In the La Lue-project, Oscar Lourens adopts a new way to map the farmstead. After meticulous measurements of the rooms, Lourens draws a 3D model of the buildings’ interiors, including the positions of the doors and windows on a 1:50 and 1:100 scale. Subsequently, he applies a technique that can best be described as an analogous version of computer tomography (CT-scans). The complete interior space of the building from front to back is cut out of a series of firm (250 grams) A4 sheets. Placed behind each other in a card-index box, the sheets form a negative model: a template of the architectonical space through which one can make an illusionary journey through the house by flipping through the cards. What an idea! Lourens provides us with a razor sharp (or more appropriately, a paper-cut) image of the paradox. Like in a traditional architectonical model, Lourens reduces the architecture primarily to an organisation of space. Features such as texture, colour and material are eliminated. The great difference is that, although Lourens loses the working of the light (for there are no openings for the windows since the space is enclosed in paper), Lourens maintains the element of movement. And movement is intrinsically linked to experiencing space. For his Zonnehof-project (2007) Lourens creates various different models: one card-index box with cut out paper sheets, one traditional architectural model and two closed models that look rather massive. One of the latter is what would emanate when the space in the negative model were to be filled. In the closed models every possibility to experience the space through movement has disappeared. In addition to the models of the Zonnehof, Oscar Lourens takes pictures of the interior of the negative model, of which prints are exhibited on aluminium frames. These pictures, however, lack the physical experience of movement offered by the card-index boxes when one flips the cards through space. In his untitled (La Lue – film) from 2002 he uses pictures of the negative model to enlarge the space back to human dimensions in order to escape the small and narrow space of the card-index box. The paper ‘CT-scans’ are photographed frontally and projected one after the other in a fixed time interval and on a big screen. The result is a film, a slow movement, that draws the spectator into the space of the building until the last sheet of paper evaporates, as it were, in the white glow of the projector light. With this Oscar Lourens again introduces movement in his architectural models. However, the projection remains too small (it is not 1:1) and the movement too slow to be able to truly speak of an experience of space.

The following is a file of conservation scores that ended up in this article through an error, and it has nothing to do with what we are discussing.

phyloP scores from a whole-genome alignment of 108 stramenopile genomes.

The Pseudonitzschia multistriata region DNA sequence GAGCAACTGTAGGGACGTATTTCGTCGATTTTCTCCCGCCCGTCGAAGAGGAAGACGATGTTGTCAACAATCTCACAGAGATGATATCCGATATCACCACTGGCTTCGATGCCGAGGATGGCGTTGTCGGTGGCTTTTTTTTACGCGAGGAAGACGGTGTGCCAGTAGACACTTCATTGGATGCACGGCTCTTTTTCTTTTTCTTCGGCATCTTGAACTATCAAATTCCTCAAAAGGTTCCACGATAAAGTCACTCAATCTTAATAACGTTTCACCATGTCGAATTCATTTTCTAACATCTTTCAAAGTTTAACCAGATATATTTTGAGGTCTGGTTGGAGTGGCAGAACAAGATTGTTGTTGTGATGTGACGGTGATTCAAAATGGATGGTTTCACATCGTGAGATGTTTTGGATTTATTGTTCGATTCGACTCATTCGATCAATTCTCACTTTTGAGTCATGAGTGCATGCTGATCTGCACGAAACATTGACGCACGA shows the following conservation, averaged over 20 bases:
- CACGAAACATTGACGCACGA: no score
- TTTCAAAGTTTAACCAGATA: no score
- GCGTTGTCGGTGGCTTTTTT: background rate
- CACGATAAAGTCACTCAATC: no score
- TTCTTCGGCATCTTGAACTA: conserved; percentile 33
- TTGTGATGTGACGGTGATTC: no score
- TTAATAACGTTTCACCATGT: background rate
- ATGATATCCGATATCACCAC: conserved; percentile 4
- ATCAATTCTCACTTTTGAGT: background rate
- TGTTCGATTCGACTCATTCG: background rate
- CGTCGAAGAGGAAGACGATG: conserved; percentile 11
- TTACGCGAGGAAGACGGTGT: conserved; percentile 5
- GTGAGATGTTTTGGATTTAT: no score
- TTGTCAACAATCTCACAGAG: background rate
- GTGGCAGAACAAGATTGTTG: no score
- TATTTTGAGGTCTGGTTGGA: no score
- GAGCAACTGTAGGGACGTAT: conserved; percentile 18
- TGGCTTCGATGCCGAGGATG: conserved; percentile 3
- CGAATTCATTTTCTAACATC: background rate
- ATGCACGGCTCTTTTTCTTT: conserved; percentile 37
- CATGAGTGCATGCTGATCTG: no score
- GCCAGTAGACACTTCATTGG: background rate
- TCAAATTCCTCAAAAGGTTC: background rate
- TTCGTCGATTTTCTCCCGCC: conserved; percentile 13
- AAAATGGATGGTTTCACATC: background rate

Oscar Lourens exhibited parts of the La Lue-project on various occasions and in several locations. In some of these exhibitions he added a sign with the distance and the direction of the exhibition site to the La Lue farmstead. Similarly, to his earlier projects he used words and numbers to refer to real, physical spaces. But this time the reference wasn’t to the architecture of La Lue, but to the distance that separates the spectator of the exhibition to the real object, the farmstead in France. In search of new ways to get a grip on space, Oscar Lourens developed a plan, in the summer of 2007, to release carrier pigeons in La Lue and register the flight back to the Netherlands. For this occasion, one of the pigeons is equipped with an especially designed lightweight GPS system, which enables Lourens to reconstruct the flight on a map. Once known, he will follow the same route with a small aircraft to photograph from La Lue to the Netherlands. This photo series can then be reworked into a film that again introduces movement in the experience of space. Unfortunately, the pigeon never made it home and Lourens has to wait for a new flight season to continue the project.

Oscar Lourens employs photography and film as means to bring the reduced space back to human dimensions. For the exhibition ‘Vormen van aarden / Ways to root’ (Apeldoorn, 2005) he draws upon the principle of magnification: using a scaffold construction and whitewashed plywood plates, Lourens creates ‘a new house for Helene’. Referring to the live-sized pinewood-with-cloth models that Helene Kröller-Müller had built on the Ellenwoude mansion near Wassenaar, which functioned as studies for the to-be-built museum. Likewise, Oscar Lourens’ creation is a blown-up but otherwise exact replica of one of the models of La Lue. But this ‘new house for Helene’ isn’t a study for the future architecture, but a new artistic attempt to realize the miniature model in original size. In 2005, Oscar Lourens trades his role of artist for that of an architect. For the owners of the La Lue farmstead he designs a square tower of 5 by 5 by 12 metres. The tower with a pointed roof consists of three floors on which two people can cook (ground floor), live (first floor) and sleep (second floor). The dimensions are loosely based on existing rooms in the La Lue buildings. Important to Lourens is also the choice of a compact and slender tower that fits the landscape. The materials, style and position to the other buildings and the landscape are chosen accordingly. This is the first time Lourens creates a new architectonic space of his own design. Herewith, his miniature art has grown to true architecture in which the wandering spectator/visitor is able to truly experience the actual space. That the building has left the realm of art and entered that of architecture is also clear from the reactions of neighbours and visitors of La Lue. Many of them think the tower is a restored building that has been a part of the farmstead all along. The tower led me to ask Oscar Lourens whether he hadn’t rather chosen for the profession of an architect instead of being an artist. After an initial hesitation, he confirms. This hesitation is very understandable, because my question is like that of the farmer of the Lewis Caroll’s novel, who asked Mein Herr to accept the existing landscape as the best possible map. For is the tower of La Lue not the best means to truly take possession of architectonical space?

1 – Claude Lévi-Strauss, The Savage Mind, London 1966, p. 23
2 – Matthijs van Boxsel, Encyclopedie van de Domheid, Amsterdam 2001, p. 6

Jeroen van den Eijnde

Text from the publication Oscar Lourens – Possessing Space, 2008